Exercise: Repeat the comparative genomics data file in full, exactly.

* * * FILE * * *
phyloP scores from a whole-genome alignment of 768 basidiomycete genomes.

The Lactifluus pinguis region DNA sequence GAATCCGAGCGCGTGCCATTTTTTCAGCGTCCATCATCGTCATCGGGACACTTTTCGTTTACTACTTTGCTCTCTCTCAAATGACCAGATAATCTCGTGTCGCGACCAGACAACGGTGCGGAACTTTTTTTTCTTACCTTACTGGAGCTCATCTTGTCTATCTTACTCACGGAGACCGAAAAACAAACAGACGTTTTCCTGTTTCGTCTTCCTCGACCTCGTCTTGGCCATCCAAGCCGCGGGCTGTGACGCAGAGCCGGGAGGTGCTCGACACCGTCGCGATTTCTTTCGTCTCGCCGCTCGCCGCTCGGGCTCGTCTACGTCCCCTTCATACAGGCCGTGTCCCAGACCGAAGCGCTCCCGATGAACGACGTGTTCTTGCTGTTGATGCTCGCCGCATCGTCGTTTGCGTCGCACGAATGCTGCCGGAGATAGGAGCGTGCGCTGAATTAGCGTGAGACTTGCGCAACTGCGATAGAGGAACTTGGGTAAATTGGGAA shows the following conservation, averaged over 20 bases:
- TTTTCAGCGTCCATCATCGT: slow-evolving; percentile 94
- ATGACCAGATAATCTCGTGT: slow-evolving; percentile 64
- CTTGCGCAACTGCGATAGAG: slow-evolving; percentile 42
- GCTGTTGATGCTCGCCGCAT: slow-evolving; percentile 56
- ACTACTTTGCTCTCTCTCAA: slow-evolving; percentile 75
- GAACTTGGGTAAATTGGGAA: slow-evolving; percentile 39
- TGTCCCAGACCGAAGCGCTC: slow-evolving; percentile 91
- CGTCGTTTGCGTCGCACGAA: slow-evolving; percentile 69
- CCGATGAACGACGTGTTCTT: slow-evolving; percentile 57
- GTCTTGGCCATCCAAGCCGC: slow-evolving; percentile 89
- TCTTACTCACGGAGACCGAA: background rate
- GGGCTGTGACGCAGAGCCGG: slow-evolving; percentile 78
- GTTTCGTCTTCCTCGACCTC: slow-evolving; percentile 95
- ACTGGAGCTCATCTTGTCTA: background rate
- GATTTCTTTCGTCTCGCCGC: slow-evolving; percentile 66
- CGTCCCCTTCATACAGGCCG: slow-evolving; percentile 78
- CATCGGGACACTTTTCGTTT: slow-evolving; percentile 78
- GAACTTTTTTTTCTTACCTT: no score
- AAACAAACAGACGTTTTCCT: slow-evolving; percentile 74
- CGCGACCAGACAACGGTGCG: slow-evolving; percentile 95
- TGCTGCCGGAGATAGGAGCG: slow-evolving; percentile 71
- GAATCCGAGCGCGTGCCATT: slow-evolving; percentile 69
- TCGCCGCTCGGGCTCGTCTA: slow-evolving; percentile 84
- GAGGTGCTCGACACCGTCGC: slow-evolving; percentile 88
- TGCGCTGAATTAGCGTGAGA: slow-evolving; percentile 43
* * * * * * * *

phyloP scores from a whole-genome alignment of 768 basidiomycete genomes.

The Lactifluus pinguis region DNA sequence GAATCCGAGCGCGTGCCATTTTTTCAGCGTCCATCATCGTCATCGGGACACTTTTCGTTTACTACTTTGCTCTCTCTCAAATGACCAGATAATCTCGTGTCGCGACCAGACAACGGTGCGGAACTTTTTTTTCTTACCTTACTGGAGCTCATCTTGTCTATCTTACTCACGGAGACCGAAAAACAAACAGACGTTTTCCTGTTTCGTCTTCCTCGACCTCGTCTTGGCCATCCAAGCCGCGGGCTGTGACGCAGAGCCGGGAGGTGCTCGACACCGTCGCGATTTCTTTCGTCTCGCCGCTCGCCGCTCGGGCTCGTCTACGTCCCCTTCATACAGGCCGTGTCCCAGACCGAAGCGCTCCCGATGAACGACGTGTTCTTGCTGTTGATGCTCGCCGCATCGTCGTTTGCGTCGCACGAATGCTGCCGGAGATAGGAGCGTGCGCTGAATTAGCGTGAGACTTGCGCAACTGCGATAGAGGAACTTGGGTAAATTGGGAA shows the following conservation, averaged over 20 bases:
- TTTTCAGCGTCCATCATCGT: slow-evolving; percentile 94
- ATGACCAGATAATCTCGTGT: slow-evolving; percentile 64
- CTTGCGCAACTGCGATAGAG: slow-evolving; percentile 42
- GCTGTTGATGCTCGCCGCAT: slow-evolving; percentile 56
- ACTACTTTGCTCTCTCTCAA: slow-evolving; percentile 75
- GAACTTGGGTAAATTGGGAA: slow-evolving; percentile 39
- TGTCCCAGACCGAAGCGCTC: slow-evolving; percentile 91
- CGTCGTTTGCGTCGCACGAA: slow-evolving; percentile 69
- CCGATGAACGACGTGTTCTT: slow-evolving; percentile 57
- GTCTTGGCCATCCAAGCCGC: slow-evolving; percentile 89
- TCTTACTCACGGAGACCGAA: background rate
- GGGCTGTGACGCAGAGCCGG: slow-evolving; percentile 78
- GTTTCGTCTTCCTCGACCTC: slow-evolving; percentile 95
- ACTGGAGCTCATCTTGTCTA: background rate
- GATTTCTTTCGTCTCGCCGC: slow-evolving; percentile 66
- CGTCCCCTTCATACAGGCCG: slow-evolving; percentile 78
- CATCGGGACACTTTTCGTTT: slow-evolving; percentile 78
- GAACTTTTTTTTCTTACCTT: no score
- AAACAAACAGACGTTTTCCT: slow-evolving; percentile 74
- CGCGACCAGACAACGGTGCG: slow-evolving; percentile 95
- TGCTGCCGGAGATAGGAGCG: slow-evolving; percentile 71
- GAATCCGAGCGCGTGCCATT: slow-evolving; percentile 69
- TCGCCGCTCGGGCTCGTCTA: slow-evolving; percentile 84
- GAGGTGCTCGACACCGTCGC: slow-evolving; percentile 88
- TGCGCTGAATTAGCGTGAGA: slow-evolving; percentile 43